The leader and spokesman of the synthetic Zionists at the 1911 congress was a delegate from Britain belonging to the WZF’s actions committee. Chaim Weizmann was also a leader of a so-called Democratic Fraction of Zionists that while not explicitly advocating strategy or tactics, did so implicitly by objecting to Herzl’s grand airs and to the grandees surrounding him. This advocate of both synthesis and simplicity was “pre-eminently what the8 Jewish people call folks-mensch,” wrote one who came to know Weizmann very well, “a man of the people, of the masses, not of the elite, a leader in whose breast beat the common heart of man.” Originally from Russia, the folks-mensch was sturdily built, of perhaps a little more than middle height, with a great dome of a forehead and a short dark beard covering his cheeks and jaw. He had attended every Zionist congress except the first. Though well known within the WZF, he was by no means a power in its English branch. In 1911 he successfully ran for election as one of its two vice presidents. That brought him a few steps nearer the top, but he still spent the prewar years in relative obscurity within the world of English Zionism, laboring hard on the practical and cultural fronts, especially on the campaign to build a Hebrew University in Jerusalem. Later all the Zionists in Britain would recognize that he possessed an unrivaled talent for Herzlian political and diplomatic work. Chaim Weizmann, more than any other individual, would orchestrate the wartime campaign for British support of a Jewish homeland in Palestine.
Born in Motol, near Pinsk, Russia, in 1874, Weizmann was the son of a relatively prosperous timber transporter. As a child he excelled at his studies, beginning in his village’s filthy single-room cheder (Jewish elementary school). At secondary school in Pinsk, which was slightly less insalubrious, one of his teachers instilled in him an abiding love of science, particularly chemistry. This subject he chose to pursue at the university level, but in Germany, not in Russia, where the obstacles placed before Jews who aspired to higher education were humiliating and nearly insuperable. He then carried out his graduate work in Switzerland and earned his doctorate summa cum laude in 1899 from the University of Fribourg. In 1904 he took up a post at the University of Manchester in a chemistry lab. Six years later he became a naturalized British subject.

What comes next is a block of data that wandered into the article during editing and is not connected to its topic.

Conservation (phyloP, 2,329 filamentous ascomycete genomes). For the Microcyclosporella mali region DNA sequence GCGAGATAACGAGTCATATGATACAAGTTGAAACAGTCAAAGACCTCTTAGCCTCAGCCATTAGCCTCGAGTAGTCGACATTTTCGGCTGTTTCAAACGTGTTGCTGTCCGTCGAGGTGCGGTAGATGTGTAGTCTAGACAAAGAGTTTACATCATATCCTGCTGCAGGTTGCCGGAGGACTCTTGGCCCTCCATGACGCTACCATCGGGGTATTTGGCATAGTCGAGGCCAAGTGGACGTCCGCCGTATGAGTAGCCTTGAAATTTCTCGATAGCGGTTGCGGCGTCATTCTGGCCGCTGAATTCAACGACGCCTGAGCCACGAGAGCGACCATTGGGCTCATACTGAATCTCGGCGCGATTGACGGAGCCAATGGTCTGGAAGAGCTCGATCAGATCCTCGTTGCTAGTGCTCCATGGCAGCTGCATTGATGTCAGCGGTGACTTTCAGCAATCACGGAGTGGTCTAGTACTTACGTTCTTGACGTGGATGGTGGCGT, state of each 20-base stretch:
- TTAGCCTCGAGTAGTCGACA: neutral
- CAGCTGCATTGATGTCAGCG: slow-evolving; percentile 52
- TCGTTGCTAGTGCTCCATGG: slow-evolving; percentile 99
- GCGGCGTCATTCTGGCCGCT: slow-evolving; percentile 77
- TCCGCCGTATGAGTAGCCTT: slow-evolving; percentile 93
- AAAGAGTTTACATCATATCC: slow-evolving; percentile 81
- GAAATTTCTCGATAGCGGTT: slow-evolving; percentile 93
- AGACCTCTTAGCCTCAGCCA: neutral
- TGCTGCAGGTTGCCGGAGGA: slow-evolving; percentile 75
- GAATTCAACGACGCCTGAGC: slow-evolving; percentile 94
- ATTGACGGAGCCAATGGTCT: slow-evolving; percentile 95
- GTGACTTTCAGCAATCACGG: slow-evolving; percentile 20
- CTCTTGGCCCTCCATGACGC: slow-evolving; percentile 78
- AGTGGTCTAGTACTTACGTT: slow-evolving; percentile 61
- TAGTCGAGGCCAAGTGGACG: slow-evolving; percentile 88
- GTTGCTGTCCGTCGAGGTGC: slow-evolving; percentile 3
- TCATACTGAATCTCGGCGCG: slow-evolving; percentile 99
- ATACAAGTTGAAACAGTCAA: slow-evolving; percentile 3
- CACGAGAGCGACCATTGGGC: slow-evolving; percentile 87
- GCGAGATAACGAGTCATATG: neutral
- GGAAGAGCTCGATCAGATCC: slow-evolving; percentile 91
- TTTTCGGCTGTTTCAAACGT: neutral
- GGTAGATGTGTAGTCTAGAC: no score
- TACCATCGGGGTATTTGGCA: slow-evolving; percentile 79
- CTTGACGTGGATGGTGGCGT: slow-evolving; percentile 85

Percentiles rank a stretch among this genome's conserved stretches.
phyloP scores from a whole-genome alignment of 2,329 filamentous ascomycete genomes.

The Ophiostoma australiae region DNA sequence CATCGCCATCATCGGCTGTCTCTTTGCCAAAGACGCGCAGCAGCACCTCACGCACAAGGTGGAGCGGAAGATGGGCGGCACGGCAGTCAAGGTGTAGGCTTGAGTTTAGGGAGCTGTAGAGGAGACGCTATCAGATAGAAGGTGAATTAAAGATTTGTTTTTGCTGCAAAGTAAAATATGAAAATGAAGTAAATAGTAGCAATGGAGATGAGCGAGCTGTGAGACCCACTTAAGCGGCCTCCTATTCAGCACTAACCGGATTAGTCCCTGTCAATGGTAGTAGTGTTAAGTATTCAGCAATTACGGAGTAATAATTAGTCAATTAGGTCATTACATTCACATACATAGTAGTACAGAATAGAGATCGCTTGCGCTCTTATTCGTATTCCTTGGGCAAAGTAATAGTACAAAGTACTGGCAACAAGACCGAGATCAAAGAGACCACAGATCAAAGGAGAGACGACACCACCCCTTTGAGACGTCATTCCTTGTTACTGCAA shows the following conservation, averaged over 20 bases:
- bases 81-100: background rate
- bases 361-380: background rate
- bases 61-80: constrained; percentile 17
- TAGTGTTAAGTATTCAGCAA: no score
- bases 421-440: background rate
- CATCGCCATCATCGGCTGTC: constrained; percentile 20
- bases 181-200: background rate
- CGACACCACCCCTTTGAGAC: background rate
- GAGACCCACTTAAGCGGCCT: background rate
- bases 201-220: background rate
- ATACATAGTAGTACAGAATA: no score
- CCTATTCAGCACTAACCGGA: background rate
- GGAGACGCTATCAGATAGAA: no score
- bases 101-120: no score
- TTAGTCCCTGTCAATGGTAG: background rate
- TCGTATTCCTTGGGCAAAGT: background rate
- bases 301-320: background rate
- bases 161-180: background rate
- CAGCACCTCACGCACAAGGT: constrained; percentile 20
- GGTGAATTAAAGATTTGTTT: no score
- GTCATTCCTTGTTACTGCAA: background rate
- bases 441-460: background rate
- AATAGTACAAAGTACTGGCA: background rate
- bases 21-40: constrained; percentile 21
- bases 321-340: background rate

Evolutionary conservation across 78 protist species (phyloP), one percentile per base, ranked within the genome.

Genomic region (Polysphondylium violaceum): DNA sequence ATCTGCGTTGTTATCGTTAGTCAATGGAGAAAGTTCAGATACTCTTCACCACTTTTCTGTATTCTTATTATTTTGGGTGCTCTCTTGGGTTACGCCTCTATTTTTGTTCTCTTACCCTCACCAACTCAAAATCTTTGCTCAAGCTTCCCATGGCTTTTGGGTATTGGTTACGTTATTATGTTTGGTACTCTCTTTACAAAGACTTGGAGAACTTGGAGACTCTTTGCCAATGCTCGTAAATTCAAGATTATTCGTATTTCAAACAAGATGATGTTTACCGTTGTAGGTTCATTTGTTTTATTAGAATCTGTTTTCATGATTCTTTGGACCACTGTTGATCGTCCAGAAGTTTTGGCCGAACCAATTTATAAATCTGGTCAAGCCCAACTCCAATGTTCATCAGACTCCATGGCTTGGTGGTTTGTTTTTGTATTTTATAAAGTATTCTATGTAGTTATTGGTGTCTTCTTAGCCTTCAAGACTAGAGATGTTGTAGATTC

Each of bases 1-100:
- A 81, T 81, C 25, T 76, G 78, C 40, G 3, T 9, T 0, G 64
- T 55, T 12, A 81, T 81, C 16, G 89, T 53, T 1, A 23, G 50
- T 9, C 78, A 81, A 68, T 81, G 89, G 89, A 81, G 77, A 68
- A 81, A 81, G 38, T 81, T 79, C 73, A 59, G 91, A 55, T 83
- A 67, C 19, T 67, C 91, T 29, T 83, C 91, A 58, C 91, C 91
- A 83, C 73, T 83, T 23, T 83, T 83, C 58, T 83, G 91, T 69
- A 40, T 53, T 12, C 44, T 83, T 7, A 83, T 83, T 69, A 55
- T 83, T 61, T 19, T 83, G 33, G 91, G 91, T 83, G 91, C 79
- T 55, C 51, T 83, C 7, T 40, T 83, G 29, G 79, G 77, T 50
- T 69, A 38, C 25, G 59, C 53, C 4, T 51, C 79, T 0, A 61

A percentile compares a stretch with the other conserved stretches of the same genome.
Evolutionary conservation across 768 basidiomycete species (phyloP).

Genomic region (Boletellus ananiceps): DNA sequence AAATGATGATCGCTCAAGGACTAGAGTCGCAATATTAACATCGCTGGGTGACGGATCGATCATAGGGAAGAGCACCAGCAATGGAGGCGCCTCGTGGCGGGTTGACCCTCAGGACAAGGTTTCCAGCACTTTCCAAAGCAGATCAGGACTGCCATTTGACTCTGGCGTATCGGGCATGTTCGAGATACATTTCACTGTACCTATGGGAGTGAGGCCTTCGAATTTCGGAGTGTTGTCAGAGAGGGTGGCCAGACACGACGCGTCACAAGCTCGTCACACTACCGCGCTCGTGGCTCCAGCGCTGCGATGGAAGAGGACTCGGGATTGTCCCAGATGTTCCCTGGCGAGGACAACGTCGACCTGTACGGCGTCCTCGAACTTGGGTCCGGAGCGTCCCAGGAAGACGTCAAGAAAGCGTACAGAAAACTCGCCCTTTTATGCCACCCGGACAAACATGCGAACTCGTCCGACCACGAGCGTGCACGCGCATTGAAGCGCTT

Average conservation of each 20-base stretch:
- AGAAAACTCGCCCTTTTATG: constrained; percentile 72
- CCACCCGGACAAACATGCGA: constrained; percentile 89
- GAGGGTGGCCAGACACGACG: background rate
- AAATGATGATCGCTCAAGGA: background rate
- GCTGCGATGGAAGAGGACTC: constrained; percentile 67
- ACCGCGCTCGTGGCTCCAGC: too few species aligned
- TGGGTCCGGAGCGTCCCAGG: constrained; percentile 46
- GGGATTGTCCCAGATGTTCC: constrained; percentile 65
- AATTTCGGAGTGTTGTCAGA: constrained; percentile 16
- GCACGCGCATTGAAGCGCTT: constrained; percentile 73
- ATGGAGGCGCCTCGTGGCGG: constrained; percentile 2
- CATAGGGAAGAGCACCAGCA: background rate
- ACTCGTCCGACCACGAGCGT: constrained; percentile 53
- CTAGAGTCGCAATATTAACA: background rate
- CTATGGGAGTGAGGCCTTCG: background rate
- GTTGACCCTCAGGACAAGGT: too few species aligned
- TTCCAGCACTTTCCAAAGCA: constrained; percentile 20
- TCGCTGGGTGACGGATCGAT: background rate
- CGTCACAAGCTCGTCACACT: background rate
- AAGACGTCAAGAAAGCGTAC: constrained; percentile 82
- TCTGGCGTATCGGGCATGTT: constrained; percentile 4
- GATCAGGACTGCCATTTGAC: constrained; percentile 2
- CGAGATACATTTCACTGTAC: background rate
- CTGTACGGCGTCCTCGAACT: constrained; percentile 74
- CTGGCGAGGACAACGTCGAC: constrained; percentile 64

Weizmann loved his laboratory and would do important work there, but he loved Zion more. That was a central theme of the cheder he had attended in Motol, where his instructors taught him in Yiddish, not Russian. It was a central theme of his university days too, when he played a leading role in the Russian-Jewish Academic Society in Berlin. He had always at heart been a fervent Zionist, although sometimes, from impatience or disgust or exhaustion, he sought to distance himself from the movement. One of these episodes occurred in 1904 after Herzl recommended the Uganda scheme, which Weizmann opposed vehemently. It was then that he thought to begin a new life in Britain. But such emotions never lasted long. He stayed in Britain, coming eventually to revere it, but by 1905 he was back in harness for the Zionists again.
Although Weizmann opposed Herzl’s Ugandan gambit, many of the London politicals, Greenberg and Cowen among them, favored it. In fact Greenberg, a natural-born wire-puller, had been instrumental in bringing Herzl and Joseph Chamberlain together. When Weizmann arrived in England, he found himself ostracized by the politicals, who held his opposition to Herzl against him. Greenberg would hardly speak to him. But the practicals, including the volcanic Gaster, embraced him, indeed sought to administer a bear hug. But the haham was never a reliable or easy ally. Weizmann would cooperate with him when necessary, but before long he built up an alternative Zionist base in Manchester, where he continued to pursue his academic career. This Manchester school of Zionists would later prove an important source of money and brains for British Zionism; it would come to rival London for influence. Moreover it provided Weizmann with comradeship and spiritual sustenance of incalculable value.
A remarkable trio—Harry Sacher, Israel Sieff, and Simon Marks—constituted the heart of Weizmann’s Manchester school. Sacher was born in 1881 in London, the son of naturalized Polish Jews. His father labored as a self-employed tailor. Like Sokolow and Weizmann before him, Sacher excelled as a student. He gained entrance to New College, Oxford, no mean feat for a Jew without important connections, and went on to earn a first in history. He continued his studies at the Universities of Paris and Berlin. But when he failed to win a fellowship at his old college, he took up a position with the great liberal newspaper, The Manchester Guardian. For an interlude in London he was called to the bar; and for a time he worked for The London Daily News; but soon after 1914 he returned to the Guardian. This momentous step would enable him to facilitate a developing friendship between his friend and mentor in Zionism, Chaim Weizmann, and his friend and mentor in British liberalism, the Guardian’s editor, C. P. Scott. The latter would prove crucial to Weizmann’s political ascent.